For research on Traumatic Stress
- PTSDpubs (formerly PILOTS) This link opens in a new windowCovers the Published International Literature On Traumatic Stress. Includes citations to literature on post-traumatic stress disorder (PTSD) and other mental-health sequelae of traumatic events, without disciplinary, linguistic, or geographical limitations. Sponsored by the U.S. Department of Veterans Affairs.
Also freely available here.
For research into all aspects of education
- ERIC (ProQuest) This link opens in a new windowERIC indexes articles and reports about all aspects of education. Two types of documents can be found in ERIC. Those marked EJ are journal articles. You can get to the full text of many of these articles by clicking on the Full Text link near the title of the article or by clicking on Find It @ UTSA. Those marked ED can be found in full text by copying the EDxxxx number and pasting that into Google.
To search across all the scholarly literature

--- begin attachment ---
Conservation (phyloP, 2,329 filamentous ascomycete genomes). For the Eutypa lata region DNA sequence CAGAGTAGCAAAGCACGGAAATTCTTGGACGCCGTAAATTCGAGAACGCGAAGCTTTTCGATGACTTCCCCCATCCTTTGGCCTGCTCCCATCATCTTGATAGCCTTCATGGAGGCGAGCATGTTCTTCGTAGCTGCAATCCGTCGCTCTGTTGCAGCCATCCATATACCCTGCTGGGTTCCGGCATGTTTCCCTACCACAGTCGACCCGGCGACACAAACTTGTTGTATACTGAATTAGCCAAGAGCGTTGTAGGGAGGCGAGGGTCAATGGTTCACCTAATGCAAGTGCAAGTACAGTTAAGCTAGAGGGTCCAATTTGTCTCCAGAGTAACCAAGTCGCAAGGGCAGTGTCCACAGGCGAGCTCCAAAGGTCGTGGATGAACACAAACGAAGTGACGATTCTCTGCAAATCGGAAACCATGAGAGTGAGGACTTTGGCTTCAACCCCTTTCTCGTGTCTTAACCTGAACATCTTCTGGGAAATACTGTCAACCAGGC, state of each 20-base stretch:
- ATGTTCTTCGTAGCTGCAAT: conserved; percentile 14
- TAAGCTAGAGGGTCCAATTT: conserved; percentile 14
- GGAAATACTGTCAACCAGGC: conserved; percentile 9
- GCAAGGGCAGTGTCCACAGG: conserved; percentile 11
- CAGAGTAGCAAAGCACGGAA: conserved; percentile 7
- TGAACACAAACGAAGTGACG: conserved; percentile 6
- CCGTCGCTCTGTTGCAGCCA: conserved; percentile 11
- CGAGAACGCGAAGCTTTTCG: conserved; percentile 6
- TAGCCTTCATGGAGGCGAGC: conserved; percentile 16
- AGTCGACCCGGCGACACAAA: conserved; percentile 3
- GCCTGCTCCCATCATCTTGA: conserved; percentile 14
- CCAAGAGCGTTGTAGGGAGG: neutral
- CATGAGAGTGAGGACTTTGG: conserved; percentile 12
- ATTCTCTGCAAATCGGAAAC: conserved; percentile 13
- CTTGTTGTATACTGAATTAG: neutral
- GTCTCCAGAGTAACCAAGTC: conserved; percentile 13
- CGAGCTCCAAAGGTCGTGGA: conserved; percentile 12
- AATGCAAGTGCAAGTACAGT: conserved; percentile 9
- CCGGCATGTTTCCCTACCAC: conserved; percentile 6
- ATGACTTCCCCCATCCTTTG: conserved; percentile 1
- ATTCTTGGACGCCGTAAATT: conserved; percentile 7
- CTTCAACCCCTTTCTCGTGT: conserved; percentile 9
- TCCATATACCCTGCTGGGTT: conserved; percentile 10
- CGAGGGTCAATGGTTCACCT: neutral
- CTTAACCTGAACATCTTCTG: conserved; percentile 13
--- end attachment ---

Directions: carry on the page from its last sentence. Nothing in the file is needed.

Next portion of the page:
- Google ScholarGoogle Scholar is a freely accessible web search engine that indexes the full text or metadata of scholarly literature across an array of publishing formats and disciplines. This link goes to a custom Google Scholar search that links to UTSA resources. For the standard version please visit https://scholar.google.com
These journal collections provide a different sort of search capability: You can search the full text of the articles.
- Health and Social Care in the Community (online)Health and Social Care in the Community is an essential journal for anyone involved in nursing, social work, physiotherapy, occupational therapy, general practice, health psychology, health economy, primary health care and the promotion of health.
- Journal of Social Distress and HomelessnessJournal of Social Distress and Homelessness (SDH) is an international publication of original, peer-reviewed papers on psychosocial distress and homelessness throughout society. The Journal publishes original research papers, theoretical papers, review papers, brief reports, review articles, and special issues. The Journal is designed for professionals in the behavioral, medical, psychological, and social sciences.
- Social service review (Online)Social Service Review features balanced, scholarly contributions from social work and social welfare scholars and from members of the various allied disciplines engaged in research on human behavior, social systems, social structure, history, public policy, and social services.